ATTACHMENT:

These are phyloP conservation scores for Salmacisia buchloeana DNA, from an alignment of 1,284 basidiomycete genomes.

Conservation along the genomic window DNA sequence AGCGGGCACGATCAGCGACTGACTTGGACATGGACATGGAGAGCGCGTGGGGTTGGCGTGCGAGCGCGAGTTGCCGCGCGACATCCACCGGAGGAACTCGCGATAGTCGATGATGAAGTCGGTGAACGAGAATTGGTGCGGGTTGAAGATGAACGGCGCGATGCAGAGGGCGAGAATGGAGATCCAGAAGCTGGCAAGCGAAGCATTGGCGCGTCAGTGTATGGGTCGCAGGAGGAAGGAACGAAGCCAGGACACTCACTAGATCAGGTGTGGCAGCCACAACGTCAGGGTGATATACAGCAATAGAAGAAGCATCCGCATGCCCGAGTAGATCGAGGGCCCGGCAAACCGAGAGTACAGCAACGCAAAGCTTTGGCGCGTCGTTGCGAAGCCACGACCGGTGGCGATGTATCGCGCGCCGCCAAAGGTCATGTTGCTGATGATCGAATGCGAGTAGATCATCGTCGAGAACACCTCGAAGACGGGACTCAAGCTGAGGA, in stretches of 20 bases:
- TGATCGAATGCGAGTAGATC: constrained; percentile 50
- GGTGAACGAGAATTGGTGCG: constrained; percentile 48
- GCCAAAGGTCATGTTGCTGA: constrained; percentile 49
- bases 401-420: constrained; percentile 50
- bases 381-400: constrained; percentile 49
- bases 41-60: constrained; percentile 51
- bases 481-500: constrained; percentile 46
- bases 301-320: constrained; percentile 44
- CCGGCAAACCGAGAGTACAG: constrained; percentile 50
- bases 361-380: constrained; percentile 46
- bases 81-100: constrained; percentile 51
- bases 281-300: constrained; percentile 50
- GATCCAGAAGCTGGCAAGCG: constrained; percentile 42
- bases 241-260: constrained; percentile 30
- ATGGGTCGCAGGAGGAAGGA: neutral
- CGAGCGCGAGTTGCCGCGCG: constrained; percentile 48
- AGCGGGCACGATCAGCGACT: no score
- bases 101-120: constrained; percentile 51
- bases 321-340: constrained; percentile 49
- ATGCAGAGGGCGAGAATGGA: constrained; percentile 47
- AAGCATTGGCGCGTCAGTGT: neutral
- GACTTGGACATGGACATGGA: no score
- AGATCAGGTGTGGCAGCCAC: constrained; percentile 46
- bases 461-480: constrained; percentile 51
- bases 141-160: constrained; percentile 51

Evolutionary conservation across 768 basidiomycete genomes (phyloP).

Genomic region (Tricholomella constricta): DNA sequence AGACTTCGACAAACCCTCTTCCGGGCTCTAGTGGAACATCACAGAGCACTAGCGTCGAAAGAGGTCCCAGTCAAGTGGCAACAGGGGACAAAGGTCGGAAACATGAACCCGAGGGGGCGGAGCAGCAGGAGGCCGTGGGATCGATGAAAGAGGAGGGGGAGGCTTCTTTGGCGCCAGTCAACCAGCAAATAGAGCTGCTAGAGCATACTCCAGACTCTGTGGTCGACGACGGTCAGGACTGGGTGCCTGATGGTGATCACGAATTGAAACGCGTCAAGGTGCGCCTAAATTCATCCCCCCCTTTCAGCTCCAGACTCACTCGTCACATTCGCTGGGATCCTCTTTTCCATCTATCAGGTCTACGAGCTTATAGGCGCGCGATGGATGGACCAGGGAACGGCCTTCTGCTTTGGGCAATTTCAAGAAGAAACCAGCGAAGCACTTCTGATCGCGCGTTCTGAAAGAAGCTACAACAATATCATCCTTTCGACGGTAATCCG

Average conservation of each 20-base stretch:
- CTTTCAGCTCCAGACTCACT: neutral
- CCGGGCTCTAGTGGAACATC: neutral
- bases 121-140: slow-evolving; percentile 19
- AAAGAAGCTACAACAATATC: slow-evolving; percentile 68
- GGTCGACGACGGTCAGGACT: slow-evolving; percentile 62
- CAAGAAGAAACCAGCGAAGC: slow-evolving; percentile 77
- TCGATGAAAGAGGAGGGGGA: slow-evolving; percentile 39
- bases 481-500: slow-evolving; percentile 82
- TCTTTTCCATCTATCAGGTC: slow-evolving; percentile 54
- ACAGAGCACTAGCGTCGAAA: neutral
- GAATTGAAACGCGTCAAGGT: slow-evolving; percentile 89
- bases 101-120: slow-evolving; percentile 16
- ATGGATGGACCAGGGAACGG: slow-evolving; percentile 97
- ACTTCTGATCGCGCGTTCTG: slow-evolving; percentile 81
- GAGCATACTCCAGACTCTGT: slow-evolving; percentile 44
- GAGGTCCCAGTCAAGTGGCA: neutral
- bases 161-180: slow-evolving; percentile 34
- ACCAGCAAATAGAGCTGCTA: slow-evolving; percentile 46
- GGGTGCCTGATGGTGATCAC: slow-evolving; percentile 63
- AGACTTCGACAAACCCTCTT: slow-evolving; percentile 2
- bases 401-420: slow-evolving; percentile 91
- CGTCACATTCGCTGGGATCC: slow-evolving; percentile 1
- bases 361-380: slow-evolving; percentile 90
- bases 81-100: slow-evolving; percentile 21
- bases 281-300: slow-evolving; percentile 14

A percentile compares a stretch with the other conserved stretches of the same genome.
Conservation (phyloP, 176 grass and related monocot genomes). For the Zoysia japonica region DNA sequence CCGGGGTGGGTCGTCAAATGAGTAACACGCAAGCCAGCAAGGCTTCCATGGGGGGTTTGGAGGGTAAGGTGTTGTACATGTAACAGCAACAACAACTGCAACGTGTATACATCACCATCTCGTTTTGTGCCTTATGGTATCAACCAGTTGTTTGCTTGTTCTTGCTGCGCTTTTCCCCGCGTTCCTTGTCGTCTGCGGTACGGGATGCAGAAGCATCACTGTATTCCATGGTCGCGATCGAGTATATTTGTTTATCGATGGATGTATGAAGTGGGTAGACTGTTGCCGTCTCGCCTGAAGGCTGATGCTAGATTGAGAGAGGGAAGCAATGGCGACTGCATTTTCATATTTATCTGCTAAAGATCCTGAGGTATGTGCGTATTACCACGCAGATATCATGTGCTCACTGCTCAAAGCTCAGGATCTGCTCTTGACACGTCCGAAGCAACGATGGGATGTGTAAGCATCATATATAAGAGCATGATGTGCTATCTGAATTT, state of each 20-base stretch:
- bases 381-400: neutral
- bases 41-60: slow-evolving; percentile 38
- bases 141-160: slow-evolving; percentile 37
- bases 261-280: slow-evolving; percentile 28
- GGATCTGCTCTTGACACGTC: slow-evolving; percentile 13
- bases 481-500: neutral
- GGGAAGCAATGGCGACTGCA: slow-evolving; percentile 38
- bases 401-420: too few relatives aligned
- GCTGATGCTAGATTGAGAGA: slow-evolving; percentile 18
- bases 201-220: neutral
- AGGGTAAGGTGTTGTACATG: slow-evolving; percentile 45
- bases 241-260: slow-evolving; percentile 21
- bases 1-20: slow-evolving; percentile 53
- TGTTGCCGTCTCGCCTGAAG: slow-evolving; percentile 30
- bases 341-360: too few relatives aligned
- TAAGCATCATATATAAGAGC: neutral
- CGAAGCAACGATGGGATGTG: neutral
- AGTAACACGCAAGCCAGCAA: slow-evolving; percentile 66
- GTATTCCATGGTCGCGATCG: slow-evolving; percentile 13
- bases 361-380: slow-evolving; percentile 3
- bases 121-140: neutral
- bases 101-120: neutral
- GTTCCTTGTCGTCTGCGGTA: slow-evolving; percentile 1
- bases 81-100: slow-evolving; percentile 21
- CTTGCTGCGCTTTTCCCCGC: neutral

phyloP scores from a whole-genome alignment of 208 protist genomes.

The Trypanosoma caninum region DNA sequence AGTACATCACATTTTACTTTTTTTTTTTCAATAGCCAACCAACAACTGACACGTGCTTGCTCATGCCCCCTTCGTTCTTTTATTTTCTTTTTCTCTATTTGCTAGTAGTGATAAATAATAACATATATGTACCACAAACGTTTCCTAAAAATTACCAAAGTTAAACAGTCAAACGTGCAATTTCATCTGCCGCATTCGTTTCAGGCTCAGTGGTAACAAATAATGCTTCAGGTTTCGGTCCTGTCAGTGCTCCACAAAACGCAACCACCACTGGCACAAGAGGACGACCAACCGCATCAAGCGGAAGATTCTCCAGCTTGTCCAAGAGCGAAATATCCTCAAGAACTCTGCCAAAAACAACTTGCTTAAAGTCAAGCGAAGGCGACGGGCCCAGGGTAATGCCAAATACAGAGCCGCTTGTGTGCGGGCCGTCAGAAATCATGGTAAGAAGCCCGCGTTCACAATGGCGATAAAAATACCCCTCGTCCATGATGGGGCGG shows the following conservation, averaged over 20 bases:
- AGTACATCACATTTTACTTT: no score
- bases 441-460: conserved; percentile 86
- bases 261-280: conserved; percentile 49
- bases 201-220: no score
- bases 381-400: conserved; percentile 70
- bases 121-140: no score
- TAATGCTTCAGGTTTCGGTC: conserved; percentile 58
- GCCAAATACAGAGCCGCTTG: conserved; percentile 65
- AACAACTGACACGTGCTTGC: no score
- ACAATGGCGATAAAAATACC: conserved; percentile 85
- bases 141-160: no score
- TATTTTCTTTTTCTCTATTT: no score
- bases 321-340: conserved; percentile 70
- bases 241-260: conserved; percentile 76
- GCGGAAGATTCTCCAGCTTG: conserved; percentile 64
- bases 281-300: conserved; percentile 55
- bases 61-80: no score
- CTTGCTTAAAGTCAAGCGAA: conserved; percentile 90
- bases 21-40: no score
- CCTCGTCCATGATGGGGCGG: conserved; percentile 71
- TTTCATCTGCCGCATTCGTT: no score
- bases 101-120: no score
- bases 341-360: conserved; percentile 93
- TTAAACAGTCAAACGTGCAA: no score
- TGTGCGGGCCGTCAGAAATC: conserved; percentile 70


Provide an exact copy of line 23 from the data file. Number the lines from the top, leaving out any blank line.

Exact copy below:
- AAGCATTGGCGCGTCAGTGT: neutral